Miryam

 

by Luise Rinser

 

 

Part 6

 

The next day was Shabbat and Yeshua went with us to the synagogue, he kept to the rules of the Law.

As is customary, they handed the scroll to the guest and showed him where they had already read and where he was to continue, and Yeshua read. They were the words of the prophet Yeshayahu.

ďThe spirit of the Almighty rests upon me, the Lord has anointed me. It is He who has sent me to bring a glad message to the poor, to loosen the bonds, to comfort the mourners and to proclaim a Year of Rejoicing.Ē

He read no farther. He returned the scroll. Now it was his turn to interpret the words.

He sat quietly for a while, and all eyes were upon him. Then he began to speak. What did he say? He only repeated Yeshayahuís words:

I am sent to proclaim a Year of Rejoicing.

Why did that sentence suddenly sound so different, as though an even older manuscript had shone through an old one? ďI am sent.Ē That ďIĒ, what did it mean? The scribes looked nervously at each other. He left them time to think. Then he said for the third time: I am sent to proclaim a Year of Rejoicing.

Now they heard that ďIĒ even more.

And then another pause.

One of the scribes said: You talk of a Year of Rejoicing. But it is no Year of rejoicing now, not even twenty years have passed since the last one, the next one wonít be for another thirty years.

Hear what I say. There are Years of Rejoicing which you reckon, and Years of Rejoicing which escape your reckoning.††††††††††††††

They shook their heads.

And who determines such a Year of Rejoicing, when not the Law of Numbers?

Yeshua said: Laws donít decide, but the peopleís need.

One of the scribes said: Explain yourself better. Didnít you say that you are the one who proclaims the Year of Rejoicing? Must we not understand it so? But who are you, that you could do that?

Who I am you will know later. What I am proclaiming is the Year of Grace. A question for you: what happens during a Year of Rejoicing?

When they didnít answer right away, in order not to fall into a trap, he gave the answer himself:

The Year of Rejoicing is the year of the freeing of the slaves, forgiveness of debts, the return of bought or expropriated land, the restoration of justice.

We know that, they cried, but this is no Year of Rejoicing.

You are right: it is no Year of Rejoicing, injustice reigns, stolen property is not restored, expropriated land not returned, debts are not forgiven, the slaves are not freed, property is not shared. Not a Year of Rejoicing!†††††††††††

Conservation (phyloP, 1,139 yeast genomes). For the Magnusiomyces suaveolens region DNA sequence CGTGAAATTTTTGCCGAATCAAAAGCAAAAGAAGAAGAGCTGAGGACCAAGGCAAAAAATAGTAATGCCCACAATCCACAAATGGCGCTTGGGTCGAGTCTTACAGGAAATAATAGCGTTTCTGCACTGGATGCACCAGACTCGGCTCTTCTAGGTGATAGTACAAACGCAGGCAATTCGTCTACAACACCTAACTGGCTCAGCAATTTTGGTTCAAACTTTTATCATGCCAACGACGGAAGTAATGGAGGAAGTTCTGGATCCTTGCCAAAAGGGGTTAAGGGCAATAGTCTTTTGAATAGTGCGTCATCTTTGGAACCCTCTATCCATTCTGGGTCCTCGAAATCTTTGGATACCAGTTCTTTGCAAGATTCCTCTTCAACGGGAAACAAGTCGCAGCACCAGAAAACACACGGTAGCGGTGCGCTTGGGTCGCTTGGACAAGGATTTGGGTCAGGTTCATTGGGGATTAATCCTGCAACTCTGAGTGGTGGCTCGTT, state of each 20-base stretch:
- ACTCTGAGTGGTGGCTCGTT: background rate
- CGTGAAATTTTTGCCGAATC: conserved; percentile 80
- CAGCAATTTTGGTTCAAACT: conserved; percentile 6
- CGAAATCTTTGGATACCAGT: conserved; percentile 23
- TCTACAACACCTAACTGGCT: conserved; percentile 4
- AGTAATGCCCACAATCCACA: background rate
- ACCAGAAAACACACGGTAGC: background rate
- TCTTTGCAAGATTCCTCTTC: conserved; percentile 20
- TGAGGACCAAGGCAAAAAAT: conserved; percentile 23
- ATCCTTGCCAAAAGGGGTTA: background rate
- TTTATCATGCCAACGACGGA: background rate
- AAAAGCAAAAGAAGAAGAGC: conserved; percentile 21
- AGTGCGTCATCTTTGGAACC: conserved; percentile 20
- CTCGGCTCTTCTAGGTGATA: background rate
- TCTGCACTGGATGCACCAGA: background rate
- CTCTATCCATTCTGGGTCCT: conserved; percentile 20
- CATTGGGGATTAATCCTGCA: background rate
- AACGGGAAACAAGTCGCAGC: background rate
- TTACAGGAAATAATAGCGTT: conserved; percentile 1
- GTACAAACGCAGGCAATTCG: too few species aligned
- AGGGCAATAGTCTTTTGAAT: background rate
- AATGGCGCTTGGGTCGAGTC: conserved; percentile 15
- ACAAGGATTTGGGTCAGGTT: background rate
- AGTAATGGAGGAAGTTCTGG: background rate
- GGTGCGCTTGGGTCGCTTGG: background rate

Why do you reproach us? Is it our fault that itís not a Year of Rejoicing? Is it our fault that everything is going so badly? Go to Herod, go to Pilate, go to the High Council! And anyway, why do you appear here as if you were who knows what, you son of a carpenter? Does it amuse you to play the prophet? Or even the Messiah?

They yelled such things in confusion.

Then Yeshua stood up, and something went out from him that silenced them. He let them wait a while. They didnít know what to do, they stepped from one foot to the other. Suddenly one of them, who was very old and whose voice trembled, said: Tell us who you are.

Yeshua said: I am he who fulfills the scripture, and it is fulfilled now.

I was shocked. What did he mean? What did that ďnowĒ mean? This hour, or this episode of our history, or an eon-long now? And if now is now: what is fulfilled?

They were furious at what he said and they cried: He applies Jeshayahuís words to himself! We heard right: I, the Lordís anointed one, I, who fulfil the scripture. Outrageous words.

One went up to Yeshua and screamed in his face: Say openly who you claim to be! Say: I, the Messiah, Say: I, the Son of Man!

They all pushed against him and threatened him and shoved him out of the synagogue. To the rock! they cried. Previously blasphemers were thrown from the rock. When we realized that we threw ourselves between Yeshua and his persecutors. Yehuda especially screamed and cursed and manhandled them. Then Yeshua turned around and suddenly it was quiet and we heard him say in a calm voice: What you wanted to do others will do at the appointed time. You, though, should thank the Almighty that he spared you from the guilt of shedding blood.

He wrapped his cloak tightly around him and walked through them and out of the town. No one followed us.†††††††††

We left the town embittered, and not only against the scribes. Only why had Yeshua provoked them in the way he did? Was that necessary? What was the result? How were those provincial teachers expected to understand him? Nevertheless: that they wanted to kill him, that was incomprehensible. Furthermore, they had no authority to do so. In the occupied country only the Romans could give it. And on what did they base their judgment? On his words? What had they heard to make them so furious? ďI am he who fulfils the scripture.ĒDid he claim to be the Messiah? And even if he had: death is not the penalty. Many wandered around the country and acted like and declared themselves to be the Messiah, and no one even threw a stone at them. What had really happened then? The scene was dark, the attack and the defense. A glance from him and they were defanged. They stood there like beaten dogs. And he simply walked away. But his words, those dark words: What you wanted to do others will do at the appointed time. What did he foresee? What was he conjuring up?

The only satisfied one, more than satisfied, was Yehuda. Rabbi, you spoke wonderfully. It was a great speech. The Year of Rejoicing! Thatís it. The abolishment of wage slavery, the return of expropriated land, land reform, equal distribution of property. Back to the life of our forefathers, where everything belonged to all before they came to Canaan and set up Baal over Adonai. Back to a time of justice. Forward to it! And you, Rabbi, you are the one who will lead us to it. You are the envoy, the anointed one!